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Work Less and Be More Productive? Find Out How

Do you work frantically all day long before  immersing yourself in back-to-back afternoon meetings, after eating lunch at your desk?  Are you always behind on emails and find yourself responding  in the evenings and weekends?  Do you always feel harried and exhausted?

In a recent article in the  NY Times, Tony Schwartz cites research that indicates how strategic renewal  – daytime workouts, afternoon naps, longer sleeping hours, more time away from the office, and longer and more frequent vacations,  can lead to greater productivity, job performance and health.  But isn’t this contrary to many workplace cultures that view time at the office, not to mention evening and weekend work, as  signs of dedicated, productive employees?

Energy is finite, but unlike time, it is renewable.  We can’t add more hours to the day, but we can find ways to increase our energy levels to be more productive.

 The Research on Sleep Deprivation

One study of 400 employees published last year found that sleeping less that six hours per night  was the best predictor of job burnout.  A recent Harvard study found that sleep deprivation costs US companies $63.2B  a year in lost productivity.  A Stanford researcher found that when she got basketball players to sleep 10 hours a night, free-throw and three-point shooting increased nine percent. Research has also demonstrated that air traffic controllers performed better on tests that measured vigilance and reaction time if they were given a 40 minute nap time and slept an average of 19 minutes.  And longer naps have an even greater positive e impact that shorter naps.

Vacations

In 2006 Ernst & Young conducted an internal study of its employees  and found that performance ratings by supervisors increased by eight percent for each additional 10 hours of vacation taken by an employee.  But when we are under pressure, we take fewer and shorter vacations, which is also contraindicated if we look at this research.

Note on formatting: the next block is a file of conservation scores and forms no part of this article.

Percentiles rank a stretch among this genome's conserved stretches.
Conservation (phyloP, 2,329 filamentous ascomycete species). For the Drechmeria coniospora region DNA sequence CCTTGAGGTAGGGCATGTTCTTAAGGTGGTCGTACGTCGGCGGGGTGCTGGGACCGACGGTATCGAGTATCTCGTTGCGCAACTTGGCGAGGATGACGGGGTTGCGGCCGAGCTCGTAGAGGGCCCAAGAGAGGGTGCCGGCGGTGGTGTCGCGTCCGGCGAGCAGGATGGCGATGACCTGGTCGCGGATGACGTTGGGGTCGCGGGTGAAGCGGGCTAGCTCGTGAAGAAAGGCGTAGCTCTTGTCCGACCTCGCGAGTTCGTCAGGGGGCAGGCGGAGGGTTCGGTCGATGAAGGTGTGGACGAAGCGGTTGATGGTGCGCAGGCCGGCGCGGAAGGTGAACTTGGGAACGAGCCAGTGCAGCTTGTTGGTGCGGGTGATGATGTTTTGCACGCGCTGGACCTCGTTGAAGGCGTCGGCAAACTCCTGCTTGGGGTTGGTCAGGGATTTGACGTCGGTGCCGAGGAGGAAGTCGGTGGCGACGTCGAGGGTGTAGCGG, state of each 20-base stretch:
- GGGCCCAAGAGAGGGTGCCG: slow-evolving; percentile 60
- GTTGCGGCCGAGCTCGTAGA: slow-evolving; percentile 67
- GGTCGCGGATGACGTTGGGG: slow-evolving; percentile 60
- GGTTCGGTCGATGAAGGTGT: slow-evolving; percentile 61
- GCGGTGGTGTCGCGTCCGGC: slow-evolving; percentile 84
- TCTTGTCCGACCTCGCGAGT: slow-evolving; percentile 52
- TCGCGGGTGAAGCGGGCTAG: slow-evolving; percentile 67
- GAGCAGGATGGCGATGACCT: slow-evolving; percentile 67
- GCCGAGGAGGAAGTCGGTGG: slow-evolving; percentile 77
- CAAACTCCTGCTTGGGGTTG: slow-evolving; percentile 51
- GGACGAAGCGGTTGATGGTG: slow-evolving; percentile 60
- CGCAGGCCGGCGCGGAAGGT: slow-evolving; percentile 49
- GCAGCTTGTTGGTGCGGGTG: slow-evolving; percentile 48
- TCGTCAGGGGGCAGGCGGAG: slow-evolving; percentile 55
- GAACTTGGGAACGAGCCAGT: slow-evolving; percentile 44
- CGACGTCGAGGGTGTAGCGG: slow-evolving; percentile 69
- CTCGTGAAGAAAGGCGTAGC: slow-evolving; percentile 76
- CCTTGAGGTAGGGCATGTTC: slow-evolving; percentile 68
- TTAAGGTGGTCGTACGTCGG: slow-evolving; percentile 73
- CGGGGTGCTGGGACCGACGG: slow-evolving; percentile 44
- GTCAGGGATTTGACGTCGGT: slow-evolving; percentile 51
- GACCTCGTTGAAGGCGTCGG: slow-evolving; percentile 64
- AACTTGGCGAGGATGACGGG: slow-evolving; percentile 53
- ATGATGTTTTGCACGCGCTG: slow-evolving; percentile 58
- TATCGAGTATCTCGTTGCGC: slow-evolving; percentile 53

90 Minute Cycles

Researchers have also discovered that during the day we move from a state of alertness progressively into fatigue about every 90 minutes.  Our bodies give us the message that we need to take a break, but alas, we feel we  can’t.  So much to do, so little time!  Instead we get another cup of coffee, or as I just did , reach for more dark chocolate.  Caffeine, sugar and adrenaline keep most of us going and result in a cycle that allows for little rest and recovery time.  And this leads to burnout.

What Can We Do?

Speaking with your supervisors about what you need to perform at your best is a start.  How can you adjust your work schedules for more flexibility?  telecommuting two or three days a week can help. It saves the time and stress of  commuting so more time is spent being productive.  Employers who offer workout facilities, or who allow employees to leave the office to go to nearby gyms can experience the advantage of endorphins at work.  Meditation rooms and lounge facilities where people can rest or nap may also help.  And knowing what you need to do well is critical first step.  Experiment and pay attention.  You are unique.

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How Happy Are You?

On the radio this morning  I listened to a program that talked about how we measure happiness.  The reporter suggested that perhaps researchers will come up with a happiness measure, and we will hear it in the same conversation that we hear the unemployment rate – now 7.8 %.  Here in the US  it seems to me that  how happy we are in our jobs dramatically affects how happy we are with our lives in general.

So I ask you today, how happy are you with what you do and where you do it?  What’s missing and what works?  How much does the day itself reflect or affect your happiness?  Today is Friday, TGIF.  I sense that many people are happy today.

“People are just as happy as they make up their minds to be.”
Abraham Lincoln

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Employers Added 157,000 jobs in January

American employers added 157,000 jobs in January compared with a revised 196,000 jobs in December, the Labor Department reported on Friday. The unemployment rate ticked up to 7.9 percent from 7.8 percent.

The industries adding jobs were the retail, construction, health care and the wholesale trade sector. Decreases  in  government spending, including that for defense, resulted in more loss of jobs in the government sector.

Economists are forecasting job growth of around 170,000 a month for the remainder 2013, comparable to what employers have been adding over the last year.

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Leadership Lessons from Abraham Lincoln